Arup is currently working with the University of Minnesota to improve the acoustics at Northrop. It is going to take some pretty major changes to get it to the level of the Musikvereinssaal—most notably, removing about half of the existing auditorium’s 4800 seats. Agreeing to halve the possible audience for every performance in order to improve the auditorium’s acoustics represents a big leap of faith for the client. And that, says Nick, “is where the SoundLab comes into its own so brilliantly. Because we can demonstrate this to these guys and say, look, this what you’re gonna get.”
So not only can the SoundLab play existing spaces, it can play spaces that aren’t built yet. Just a few tweaks of an architect’s computer model of a building can turn it into an acoustic model, which can be used to derive the hypothetical space’s impulse response function. So not only could I compare the acoustics of the Musikvereinsaal and the old Northrop Auditorium, but I could hear the same piece of music as it will sound when it is played in the new Northrop as well.
Concert halls like the Musikvereinsaal and Northrop are what Nick called spaces for listening, “the sexy end of acoustics.” But Arup Acoustics also works on projects at the “opposite end of the spectrum”—spaces in which the main concern is simply hearing. Prime among them is the Second Avenue subway line currently under construction in New York City. Nick played me a sound I remember well—a garbled PA announcement about express trains being all but drowned out by the din of the station. Then he played me what the same announcement could sound like in a station designed by Arup Acoustics. It was crystal clear. For the sake of everyone who has ever missed an announcement about service changes and ended up on the wrong train, I hope the MTA takes them up on their recommendations.
In addition to working with architects, Arup Acoustics often collaborates with artists. They even created a sort of outdoor SoundLab for Stephen Vitiello’s piece “Smallest of Wings,” which was installed in London’s Broadgate Arena. When people stepped inside the dome pictured below, they were surrounded by the sounds of fluttering bird and (much to my chagrin) moth wings; it sounded like being in the rainforest in the middle of London. Arup also recently used 3-D recording and listening technology to recreate a Lou Reed concert at CSU Long Beach as Lou Reed originally heard it from his position on the stage.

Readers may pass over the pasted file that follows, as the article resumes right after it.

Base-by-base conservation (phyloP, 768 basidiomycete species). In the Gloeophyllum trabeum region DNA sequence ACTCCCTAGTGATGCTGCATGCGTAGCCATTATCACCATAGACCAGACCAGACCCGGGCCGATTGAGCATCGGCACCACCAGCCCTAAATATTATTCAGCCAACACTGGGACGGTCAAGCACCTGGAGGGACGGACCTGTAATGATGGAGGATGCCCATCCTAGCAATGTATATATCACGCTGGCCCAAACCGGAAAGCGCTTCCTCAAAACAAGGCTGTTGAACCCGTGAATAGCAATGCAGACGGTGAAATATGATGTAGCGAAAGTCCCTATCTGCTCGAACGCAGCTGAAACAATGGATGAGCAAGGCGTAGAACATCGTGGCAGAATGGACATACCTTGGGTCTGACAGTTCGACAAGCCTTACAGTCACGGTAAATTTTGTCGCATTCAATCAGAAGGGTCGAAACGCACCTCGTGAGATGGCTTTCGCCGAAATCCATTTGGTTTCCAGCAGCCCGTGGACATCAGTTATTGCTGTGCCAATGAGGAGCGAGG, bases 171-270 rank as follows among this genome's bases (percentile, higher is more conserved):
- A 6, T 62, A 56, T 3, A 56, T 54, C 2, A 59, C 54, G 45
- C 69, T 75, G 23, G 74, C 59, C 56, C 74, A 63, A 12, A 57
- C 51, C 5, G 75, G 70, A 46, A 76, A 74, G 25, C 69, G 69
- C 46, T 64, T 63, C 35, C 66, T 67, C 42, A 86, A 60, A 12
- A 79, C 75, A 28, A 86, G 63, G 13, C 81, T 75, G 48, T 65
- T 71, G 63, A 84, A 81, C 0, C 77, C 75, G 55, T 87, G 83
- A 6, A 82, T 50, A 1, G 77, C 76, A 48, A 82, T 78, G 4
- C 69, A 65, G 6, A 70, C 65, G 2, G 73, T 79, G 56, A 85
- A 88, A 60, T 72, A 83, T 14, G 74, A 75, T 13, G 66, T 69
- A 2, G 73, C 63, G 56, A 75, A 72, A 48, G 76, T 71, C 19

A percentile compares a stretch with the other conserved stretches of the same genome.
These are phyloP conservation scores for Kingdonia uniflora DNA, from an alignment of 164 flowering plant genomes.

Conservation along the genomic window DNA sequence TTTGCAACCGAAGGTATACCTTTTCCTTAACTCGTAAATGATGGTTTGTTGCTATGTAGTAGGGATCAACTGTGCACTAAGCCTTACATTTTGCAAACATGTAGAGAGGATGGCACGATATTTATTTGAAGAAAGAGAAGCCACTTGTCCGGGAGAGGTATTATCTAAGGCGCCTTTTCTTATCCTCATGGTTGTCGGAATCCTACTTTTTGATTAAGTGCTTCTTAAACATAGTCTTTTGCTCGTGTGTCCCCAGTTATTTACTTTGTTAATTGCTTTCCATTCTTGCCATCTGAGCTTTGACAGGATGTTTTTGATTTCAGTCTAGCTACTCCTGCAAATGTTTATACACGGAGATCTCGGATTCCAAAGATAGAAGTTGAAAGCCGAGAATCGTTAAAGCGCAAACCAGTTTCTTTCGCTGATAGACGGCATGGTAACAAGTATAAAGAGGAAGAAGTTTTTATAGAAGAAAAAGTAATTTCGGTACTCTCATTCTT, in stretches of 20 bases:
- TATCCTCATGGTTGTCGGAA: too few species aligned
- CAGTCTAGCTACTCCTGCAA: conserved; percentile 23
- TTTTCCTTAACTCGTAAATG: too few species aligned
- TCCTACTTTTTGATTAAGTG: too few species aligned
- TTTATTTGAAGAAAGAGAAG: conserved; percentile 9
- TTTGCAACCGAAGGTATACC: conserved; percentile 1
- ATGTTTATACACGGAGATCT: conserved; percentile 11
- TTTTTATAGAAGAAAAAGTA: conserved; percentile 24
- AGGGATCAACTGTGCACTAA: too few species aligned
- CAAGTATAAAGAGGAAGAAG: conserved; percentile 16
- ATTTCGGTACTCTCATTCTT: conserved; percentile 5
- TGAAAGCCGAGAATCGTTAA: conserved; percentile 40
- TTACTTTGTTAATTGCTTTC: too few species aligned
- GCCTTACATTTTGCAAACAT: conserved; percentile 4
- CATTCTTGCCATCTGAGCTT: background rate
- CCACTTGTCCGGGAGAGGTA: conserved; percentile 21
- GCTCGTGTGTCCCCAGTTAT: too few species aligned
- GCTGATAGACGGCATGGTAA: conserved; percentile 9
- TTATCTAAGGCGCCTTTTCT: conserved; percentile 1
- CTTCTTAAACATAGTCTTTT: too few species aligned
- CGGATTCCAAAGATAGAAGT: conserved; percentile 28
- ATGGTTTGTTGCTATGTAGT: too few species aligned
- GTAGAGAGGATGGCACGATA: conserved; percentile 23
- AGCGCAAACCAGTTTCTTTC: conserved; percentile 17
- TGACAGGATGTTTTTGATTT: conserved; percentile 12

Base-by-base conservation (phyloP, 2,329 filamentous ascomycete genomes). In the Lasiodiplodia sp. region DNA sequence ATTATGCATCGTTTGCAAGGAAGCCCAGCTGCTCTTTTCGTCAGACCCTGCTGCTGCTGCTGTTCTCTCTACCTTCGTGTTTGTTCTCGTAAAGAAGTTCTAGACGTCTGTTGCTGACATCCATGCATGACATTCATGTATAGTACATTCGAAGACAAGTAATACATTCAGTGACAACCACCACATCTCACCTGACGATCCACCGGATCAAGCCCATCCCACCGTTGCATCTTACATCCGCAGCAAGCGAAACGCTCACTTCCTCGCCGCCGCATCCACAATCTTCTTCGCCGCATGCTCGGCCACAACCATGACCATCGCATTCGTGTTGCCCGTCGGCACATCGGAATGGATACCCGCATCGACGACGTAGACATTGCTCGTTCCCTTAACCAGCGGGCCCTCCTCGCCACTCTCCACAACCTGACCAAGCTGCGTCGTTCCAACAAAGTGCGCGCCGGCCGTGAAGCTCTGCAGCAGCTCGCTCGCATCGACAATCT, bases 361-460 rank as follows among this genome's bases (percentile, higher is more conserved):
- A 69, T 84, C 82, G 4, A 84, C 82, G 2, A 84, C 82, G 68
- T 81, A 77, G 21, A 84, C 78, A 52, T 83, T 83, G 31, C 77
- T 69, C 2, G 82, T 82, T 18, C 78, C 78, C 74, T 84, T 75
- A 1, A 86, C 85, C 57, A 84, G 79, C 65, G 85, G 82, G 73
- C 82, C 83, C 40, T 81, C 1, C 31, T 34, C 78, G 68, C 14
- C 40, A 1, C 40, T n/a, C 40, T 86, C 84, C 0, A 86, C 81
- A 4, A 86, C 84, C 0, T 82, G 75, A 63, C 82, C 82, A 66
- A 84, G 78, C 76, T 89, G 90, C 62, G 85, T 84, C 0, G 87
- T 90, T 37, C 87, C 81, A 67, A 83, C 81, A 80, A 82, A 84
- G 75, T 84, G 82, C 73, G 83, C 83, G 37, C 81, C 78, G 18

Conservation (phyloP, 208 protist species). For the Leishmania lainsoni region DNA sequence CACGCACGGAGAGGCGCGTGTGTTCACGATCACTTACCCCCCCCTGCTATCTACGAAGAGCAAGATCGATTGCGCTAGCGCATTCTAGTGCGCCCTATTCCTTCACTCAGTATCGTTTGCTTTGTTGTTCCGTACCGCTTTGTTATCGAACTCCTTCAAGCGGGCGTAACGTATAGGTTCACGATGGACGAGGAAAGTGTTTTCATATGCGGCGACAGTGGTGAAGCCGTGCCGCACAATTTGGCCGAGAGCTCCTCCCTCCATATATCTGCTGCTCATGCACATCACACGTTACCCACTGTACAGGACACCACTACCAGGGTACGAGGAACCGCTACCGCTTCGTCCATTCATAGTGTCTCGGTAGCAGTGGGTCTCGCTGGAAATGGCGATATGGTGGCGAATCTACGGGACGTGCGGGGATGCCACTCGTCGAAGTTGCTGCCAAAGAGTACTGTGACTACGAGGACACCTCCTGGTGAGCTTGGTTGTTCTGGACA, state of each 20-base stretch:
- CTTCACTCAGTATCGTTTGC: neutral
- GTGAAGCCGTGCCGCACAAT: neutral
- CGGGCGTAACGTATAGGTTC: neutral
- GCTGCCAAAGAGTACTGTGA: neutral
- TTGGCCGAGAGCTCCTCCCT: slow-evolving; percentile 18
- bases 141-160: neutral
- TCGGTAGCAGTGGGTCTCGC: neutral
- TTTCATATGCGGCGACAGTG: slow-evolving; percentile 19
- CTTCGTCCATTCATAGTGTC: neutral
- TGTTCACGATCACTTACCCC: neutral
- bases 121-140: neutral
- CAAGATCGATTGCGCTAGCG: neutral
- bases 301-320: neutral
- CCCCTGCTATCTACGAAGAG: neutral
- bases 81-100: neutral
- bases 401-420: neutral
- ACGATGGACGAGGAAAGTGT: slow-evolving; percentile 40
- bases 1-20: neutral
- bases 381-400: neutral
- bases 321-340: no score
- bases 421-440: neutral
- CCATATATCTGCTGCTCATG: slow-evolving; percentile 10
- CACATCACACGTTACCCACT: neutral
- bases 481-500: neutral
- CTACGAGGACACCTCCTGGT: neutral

Even when nothing is being played, being in the SoundLab is a unique experience. No sound leaks in from the outside and there is no background noise—even the air conditioning is “approximately inaudible,” a lovely phrase Nick used to describe sounds that are “lower than the threshold of human perception.” Sound produced inside the room hardly reverberates at all, because, Nick explained, “we don’t want to impose the acoustics of this space onto the acoustics of the space that we’re playing.” Because sounds hardly carry at all in the SoundLab, it was difficult to hear Matt talking from the back of the room when Nick and I were sitting in the chairs just a few feet away.
Matt and Nick both studied physics in England, but they are the first to admit that designing a concert hall isn’t just about the science of sound waves. He can engineer a space to meet all sorts of specifications, Nick said, “but it doesn’t make it a pleasant space to be in.” In fact, Matt said, “If it was pure science, then this [the SoundLab] wouldn’t be as helpful as it is.” The SoundLab allows them to go beyond calculations and models and even the examples set by the great halls of the past and tweak their plans based not on abstract predictions or established principles, but on the actual acoustic experience of being in a space.
Acousticians spend a lot of time listening and, as such, they are very good at it. Matt said that sometimes he will move to a new seat in the middle of a concert because it’s like hearing two performances for the price of one ticket. The flip side, however, is that he is easily distracted by bad acoustics, most notably in noisy restaurants. Nick, for his part, compared listening to wine tasting. “I think there’s a parallel to virtually any sensory sort of thing that we enjoy, where the more that you do it, the more that you get back from it,” he said. As an acoustician, “you can listen to a space and you can enjoy it for what it is, and compare it back to the last ones that you heard and know why it sounds like it does, and why it sounds good, and that’s quite nice….It’s an educated palate.” But at the end of the day, there is no right or wrong way to listen. The SoundLab doesn’t tell you what your opinion about the acoustics of a space should be. It simply invites you to take the time to form your own.
Many thanks to Nick Antonio and Matt Wilkinson for showing me the SoundLab, and to everyone else at Arup LA for letting me nose around their offices.